Pres. Obama Issues New Executive Order on Faith-Based Rules
On Nov. 17 President Obama signed an Executive Order on “Fundamental Principles and Policymaking Criteria for Partnerships with Faith-Based and Other Neighborhood Organizations.” This Executive Order amends—while maintaining the principles of–President Bush’s EO 13279 (December 12, 2002), “Equal Protection of the Laws for Faith-Based and Community Organizations.”
The most important thing to note about the amended EO is how few changes it makes. The principles it sets out are refinements, not alternatives, to the principles of the Bush E.O. (Neither E.O. directly deals with the contentious issue of religious hiring by federally funded faith-based organizations.)
There is one very important and large positive change: a guarantee that a person who objects to receiving services from a faith-based provider will be referred to an acceptable alternative provider. This is actually a Charitable Choice feature, put into several federal laws during the Clinton administration. It is a positive affirmation of the religious freedom rights of people seeking help. The E.O. offers new terminology in an attempt to better define the religious activities that have to be kept separate from services that the government funds “directly” (through grants and contracts, rather than vouchers). Yet, at the same time, the E.O. affirms that a faith-based organization can offer privately funded, voluntary, religious activities, even though it does receive federal funding to provide services. And the E.O. affirms that the religious character of the faith-based organization will be specifically protected in regulations.
One innovation: a new implementation working group, to be headed by the Office of Faith-Based and Neighborhood Partnerships and the Office of Management and Budget, to determine which federal regulations and guidance need to be updated and how the federal government can put into practice the principles of this amended Executive Order.
President Obama’s E.O. is based on the “Reform of the Office” portion of the recommendations adopted last March by the President’s Advisory Council on Faith-Based and Neighborhood Partnerships.
The Advisory Council was broadly representative, including both religious and secular leaders, and conservative as well as liberal members. The taskforce that drafted the “Reform of the Office” recommendations included a diverse subset of Council members and a diverse set of outside experts (including your editor).
The taskforce and Council labored over many months drafting and redrafting recommendations. It was plain from the start that, unlike in the mid-1990s when Charitable Choice was first proposed, there is now a broad (though not universal) consensus. That broad consensus is due, in part, to US Supreme Court decisions since the mid-1990s. It is probably due also in part to this reality: the changes to government practice that have been made in going from a “no aid to religion” standard to the current “equal treatment” standard have not–despite the fears of some–led to a theocracy or to clients being forced into unwanted religion.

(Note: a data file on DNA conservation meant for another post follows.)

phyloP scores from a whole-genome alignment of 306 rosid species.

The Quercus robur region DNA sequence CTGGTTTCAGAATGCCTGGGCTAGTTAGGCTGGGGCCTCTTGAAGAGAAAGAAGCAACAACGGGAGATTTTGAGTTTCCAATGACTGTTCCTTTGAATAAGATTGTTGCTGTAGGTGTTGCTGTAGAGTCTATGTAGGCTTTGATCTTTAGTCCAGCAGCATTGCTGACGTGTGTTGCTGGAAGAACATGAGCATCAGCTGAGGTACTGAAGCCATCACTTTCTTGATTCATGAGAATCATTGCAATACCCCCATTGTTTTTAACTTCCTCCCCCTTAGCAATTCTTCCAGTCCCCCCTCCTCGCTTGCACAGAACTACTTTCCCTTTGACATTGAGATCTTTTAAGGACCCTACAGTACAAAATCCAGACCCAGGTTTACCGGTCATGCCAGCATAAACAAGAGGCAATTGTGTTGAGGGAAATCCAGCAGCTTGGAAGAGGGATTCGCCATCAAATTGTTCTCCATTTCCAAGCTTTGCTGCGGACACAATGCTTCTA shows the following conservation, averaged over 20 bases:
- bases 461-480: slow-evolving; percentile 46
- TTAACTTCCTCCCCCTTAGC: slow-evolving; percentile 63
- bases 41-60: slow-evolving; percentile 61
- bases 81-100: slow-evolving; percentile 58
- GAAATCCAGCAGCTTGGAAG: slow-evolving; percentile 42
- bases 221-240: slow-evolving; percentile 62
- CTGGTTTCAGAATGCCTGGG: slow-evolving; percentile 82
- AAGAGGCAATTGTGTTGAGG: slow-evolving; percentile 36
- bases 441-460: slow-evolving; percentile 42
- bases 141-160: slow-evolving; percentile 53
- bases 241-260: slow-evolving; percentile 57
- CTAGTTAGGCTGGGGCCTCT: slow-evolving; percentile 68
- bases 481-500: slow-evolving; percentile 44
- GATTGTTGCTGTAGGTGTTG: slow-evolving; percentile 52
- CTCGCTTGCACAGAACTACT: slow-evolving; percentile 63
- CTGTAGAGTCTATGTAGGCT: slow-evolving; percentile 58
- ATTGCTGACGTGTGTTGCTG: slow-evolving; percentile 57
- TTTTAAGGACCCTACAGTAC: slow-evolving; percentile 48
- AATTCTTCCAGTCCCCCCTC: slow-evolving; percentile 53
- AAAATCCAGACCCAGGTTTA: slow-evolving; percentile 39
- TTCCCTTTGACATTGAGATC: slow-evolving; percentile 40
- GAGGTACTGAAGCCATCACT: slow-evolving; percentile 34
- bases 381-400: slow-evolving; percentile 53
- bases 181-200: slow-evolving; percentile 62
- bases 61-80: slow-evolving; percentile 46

Some on the Advisory Council and the taskforce wanted the administration to require or recommend that faith-based groups cover-up or remove religious items from places where federally funded services are delivered–but the Executive Order instead restates that services can be offered in spaces that include religious symbols. And some on the Council and taskforce wanted new rules obligating every group receiving federal funds to have actual 501(c)(3) status (and not some other form of legal structure and status). In fact there are a number of ways that the proper separation between “church” and “state” can be achieved in the government’s partnership with faith-based service organization–and the Executive order wisely declines to lay the burden of obligatory 501(c)(3) status on every group.
President Obama’s Executive Order sets out a clear and positive set of principles, and thereby confirms a three-administration process of clarifying and confirming the rightful equal place of faith-based services when the government is involved.
Over time, some additional progress is needed.
(1) The administration–despite the protests it would face–should commit in principle to what is its policy in pragmatic reality: faith-based organizations that receive federal funds do not thereby lose their freedom to take account of religion when hiring and firing. Some federal programs do ban religious hiring by all grantees. However, in such cases faith-based organizations can appeal to the Religious Freedom Restoration Act to have this substantial burden lifted so that they can take part in the program without sacrificing their hiring practices.
(2) The administration should extend its support of the Access to Recovery program, which uses voucher funding, into a more general commitment to expanding voucher funding to replace much of the current extensive grant and contract funding. With grants and contracts (“direct” government funding), the specific services that are funded cannot include religious activities and discussion–even if religion would be helpful to the clients and even if clients desire spiritually based help. Vouchers allow religion to be part of the government-funded services, and they maximize choice for the clients. Vouchers are a great solution–and they go just a step further than President Obama’s Executive Order, which guarantees that a person who does not want to be served by a faith-based provider will have an alternative (secular) provider. The next step is to maximize choice and freedom and assure everyone of a choice among multiple religious and secular services.